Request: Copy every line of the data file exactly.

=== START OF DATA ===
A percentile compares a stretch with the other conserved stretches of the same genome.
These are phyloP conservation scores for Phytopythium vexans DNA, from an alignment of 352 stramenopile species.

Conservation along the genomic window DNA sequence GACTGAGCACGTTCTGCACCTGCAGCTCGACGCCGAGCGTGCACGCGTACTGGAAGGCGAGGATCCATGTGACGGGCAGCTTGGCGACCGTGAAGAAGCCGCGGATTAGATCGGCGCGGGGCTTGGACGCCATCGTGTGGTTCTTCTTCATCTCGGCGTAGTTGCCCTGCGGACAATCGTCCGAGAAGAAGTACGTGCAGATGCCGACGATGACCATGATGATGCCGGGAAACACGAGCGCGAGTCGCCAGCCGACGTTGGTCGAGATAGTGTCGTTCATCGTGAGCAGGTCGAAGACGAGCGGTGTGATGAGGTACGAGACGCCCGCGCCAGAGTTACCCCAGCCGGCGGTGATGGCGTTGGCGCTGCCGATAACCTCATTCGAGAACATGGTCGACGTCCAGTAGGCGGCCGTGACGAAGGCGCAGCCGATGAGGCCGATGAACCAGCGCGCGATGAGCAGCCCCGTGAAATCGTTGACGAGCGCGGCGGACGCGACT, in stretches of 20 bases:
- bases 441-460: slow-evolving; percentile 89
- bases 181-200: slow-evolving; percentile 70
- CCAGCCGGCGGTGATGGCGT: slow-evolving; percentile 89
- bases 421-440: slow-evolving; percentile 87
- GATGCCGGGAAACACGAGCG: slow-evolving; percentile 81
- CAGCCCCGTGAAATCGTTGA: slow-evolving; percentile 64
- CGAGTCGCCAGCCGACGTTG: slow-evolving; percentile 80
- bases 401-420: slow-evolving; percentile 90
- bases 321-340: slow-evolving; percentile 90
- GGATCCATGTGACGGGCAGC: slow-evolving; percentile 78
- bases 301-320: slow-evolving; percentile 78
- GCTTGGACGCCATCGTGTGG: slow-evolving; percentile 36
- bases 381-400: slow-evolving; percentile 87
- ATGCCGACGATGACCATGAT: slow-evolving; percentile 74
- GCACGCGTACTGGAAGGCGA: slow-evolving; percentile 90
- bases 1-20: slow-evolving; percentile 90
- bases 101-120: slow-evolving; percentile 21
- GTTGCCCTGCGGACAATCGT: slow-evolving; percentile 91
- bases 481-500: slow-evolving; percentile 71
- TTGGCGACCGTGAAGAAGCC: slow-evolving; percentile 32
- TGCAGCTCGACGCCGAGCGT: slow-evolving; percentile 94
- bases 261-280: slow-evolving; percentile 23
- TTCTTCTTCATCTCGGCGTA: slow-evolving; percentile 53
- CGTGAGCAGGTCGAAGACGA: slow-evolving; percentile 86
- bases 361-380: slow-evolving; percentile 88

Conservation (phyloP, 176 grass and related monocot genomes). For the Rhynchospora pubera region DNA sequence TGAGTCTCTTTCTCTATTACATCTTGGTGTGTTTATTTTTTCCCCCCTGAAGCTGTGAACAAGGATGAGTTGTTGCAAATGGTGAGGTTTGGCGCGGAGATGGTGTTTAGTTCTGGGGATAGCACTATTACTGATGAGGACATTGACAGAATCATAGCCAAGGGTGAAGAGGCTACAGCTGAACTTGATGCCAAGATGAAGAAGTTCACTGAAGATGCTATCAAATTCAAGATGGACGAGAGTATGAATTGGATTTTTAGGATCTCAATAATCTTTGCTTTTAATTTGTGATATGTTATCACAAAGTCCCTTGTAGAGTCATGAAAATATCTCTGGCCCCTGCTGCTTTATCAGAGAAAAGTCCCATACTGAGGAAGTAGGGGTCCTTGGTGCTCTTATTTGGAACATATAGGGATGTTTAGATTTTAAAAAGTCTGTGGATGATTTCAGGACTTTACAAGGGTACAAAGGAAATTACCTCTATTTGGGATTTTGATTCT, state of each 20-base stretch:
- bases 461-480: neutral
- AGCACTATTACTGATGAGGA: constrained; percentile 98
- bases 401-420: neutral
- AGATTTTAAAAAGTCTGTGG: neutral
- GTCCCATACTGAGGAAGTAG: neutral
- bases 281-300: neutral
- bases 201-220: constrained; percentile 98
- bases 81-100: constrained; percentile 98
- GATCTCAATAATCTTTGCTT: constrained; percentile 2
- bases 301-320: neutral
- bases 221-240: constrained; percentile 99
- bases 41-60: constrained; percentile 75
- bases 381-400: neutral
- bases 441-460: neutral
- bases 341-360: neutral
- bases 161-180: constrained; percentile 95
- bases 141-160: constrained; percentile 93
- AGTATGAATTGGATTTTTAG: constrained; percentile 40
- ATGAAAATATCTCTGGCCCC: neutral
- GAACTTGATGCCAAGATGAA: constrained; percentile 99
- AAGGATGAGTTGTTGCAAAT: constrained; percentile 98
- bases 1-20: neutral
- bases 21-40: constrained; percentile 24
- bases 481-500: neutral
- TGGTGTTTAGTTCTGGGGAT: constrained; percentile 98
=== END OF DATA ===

A percentile compares a stretch with the other conserved stretches of the same genome.
These are phyloP conservation scores for Phytopythium vexans DNA, from an alignment of 352 stramenopile species.

Conservation along the genomic window DNA sequence GACTGAGCACGTTCTGCACCTGCAGCTCGACGCCGAGCGTGCACGCGTACTGGAAGGCGAGGATCCATGTGACGGGCAGCTTGGCGACCGTGAAGAAGCCGCGGATTAGATCGGCGCGGGGCTTGGACGCCATCGTGTGGTTCTTCTTCATCTCGGCGTAGTTGCCCTGCGGACAATCGTCCGAGAAGAAGTACGTGCAGATGCCGACGATGACCATGATGATGCCGGGAAACACGAGCGCGAGTCGCCAGCCGACGTTGGTCGAGATAGTGTCGTTCATCGTGAGCAGGTCGAAGACGAGCGGTGTGATGAGGTACGAGACGCCCGCGCCAGAGTTACCCCAGCCGGCGGTGATGGCGTTGGCGCTGCCGATAACCTCATTCGAGAACATGGTCGACGTCCAGTAGGCGGCCGTGACGAAGGCGCAGCCGATGAGGCCGATGAACCAGCGCGCGATGAGCAGCCCCGTGAAATCGTTGACGAGCGCGGCGGACGCGACT, in stretches of 20 bases:
- bases 441-460: slow-evolving; percentile 89
- bases 181-200: slow-evolving; percentile 70
- CCAGCCGGCGGTGATGGCGT: slow-evolving; percentile 89
- bases 421-440: slow-evolving; percentile 87
- GATGCCGGGAAACACGAGCG: slow-evolving; percentile 81
- CAGCCCCGTGAAATCGTTGA: slow-evolving; percentile 64
- CGAGTCGCCAGCCGACGTTG: slow-evolving; percentile 80
- bases 401-420: slow-evolving; percentile 90
- bases 321-340: slow-evolving; percentile 90
- GGATCCATGTGACGGGCAGC: slow-evolving; percentile 78
- bases 301-320: slow-evolving; percentile 78
- GCTTGGACGCCATCGTGTGG: slow-evolving; percentile 36
- bases 381-400: slow-evolving; percentile 87
- ATGCCGACGATGACCATGAT: slow-evolving; percentile 74
- GCACGCGTACTGGAAGGCGA: slow-evolving; percentile 90
- bases 1-20: slow-evolving; percentile 90
- bases 101-120: slow-evolving; percentile 21
- GTTGCCCTGCGGACAATCGT: slow-evolving; percentile 91
- bases 481-500: slow-evolving; percentile 71
- TTGGCGACCGTGAAGAAGCC: slow-evolving; percentile 32
- TGCAGCTCGACGCCGAGCGT: slow-evolving; percentile 94
- bases 261-280: slow-evolving; percentile 23
- TTCTTCTTCATCTCGGCGTA: slow-evolving; percentile 53
- CGTGAGCAGGTCGAAGACGA: slow-evolving; percentile 86
- bases 361-380: slow-evolving; percentile 88

Conservation (phyloP, 176 grass and related monocot genomes). For the Rhynchospora pubera region DNA sequence TGAGTCTCTTTCTCTATTACATCTTGGTGTGTTTATTTTTTCCCCCCTGAAGCTGTGAACAAGGATGAGTTGTTGCAAATGGTGAGGTTTGGCGCGGAGATGGTGTTTAGTTCTGGGGATAGCACTATTACTGATGAGGACATTGACAGAATCATAGCCAAGGGTGAAGAGGCTACAGCTGAACTTGATGCCAAGATGAAGAAGTTCACTGAAGATGCTATCAAATTCAAGATGGACGAGAGTATGAATTGGATTTTTAGGATCTCAATAATCTTTGCTTTTAATTTGTGATATGTTATCACAAAGTCCCTTGTAGAGTCATGAAAATATCTCTGGCCCCTGCTGCTTTATCAGAGAAAAGTCCCATACTGAGGAAGTAGGGGTCCTTGGTGCTCTTATTTGGAACATATAGGGATGTTTAGATTTTAAAAAGTCTGTGGATGATTTCAGGACTTTACAAGGGTACAAAGGAAATTACCTCTATTTGGGATTTTGATTCT, state of each 20-base stretch:
- bases 461-480: neutral
- AGCACTATTACTGATGAGGA: constrained; percentile 98
- bases 401-420: neutral
- AGATTTTAAAAAGTCTGTGG: neutral
- GTCCCATACTGAGGAAGTAG: neutral
- bases 281-300: neutral
- bases 201-220: constrained; percentile 98
- bases 81-100: constrained; percentile 98
- GATCTCAATAATCTTTGCTT: constrained; percentile 2
- bases 301-320: neutral
- bases 221-240: constrained; percentile 99
- bases 41-60: constrained; percentile 75
- bases 381-400: neutral
- bases 441-460: neutral
- bases 341-360: neutral
- bases 161-180: constrained; percentile 95
- bases 141-160: constrained; percentile 93
- AGTATGAATTGGATTTTTAG: constrained; percentile 40
- ATGAAAATATCTCTGGCCCC: neutral
- GAACTTGATGCCAAGATGAA: constrained; percentile 99
- AAGGATGAGTTGTTGCAAAT: constrained; percentile 98
- bases 1-20: neutral
- bases 21-40: constrained; percentile 24
- bases 481-500: neutral
- TGGTGTTTAGTTCTGGGGAT: constrained; percentile 98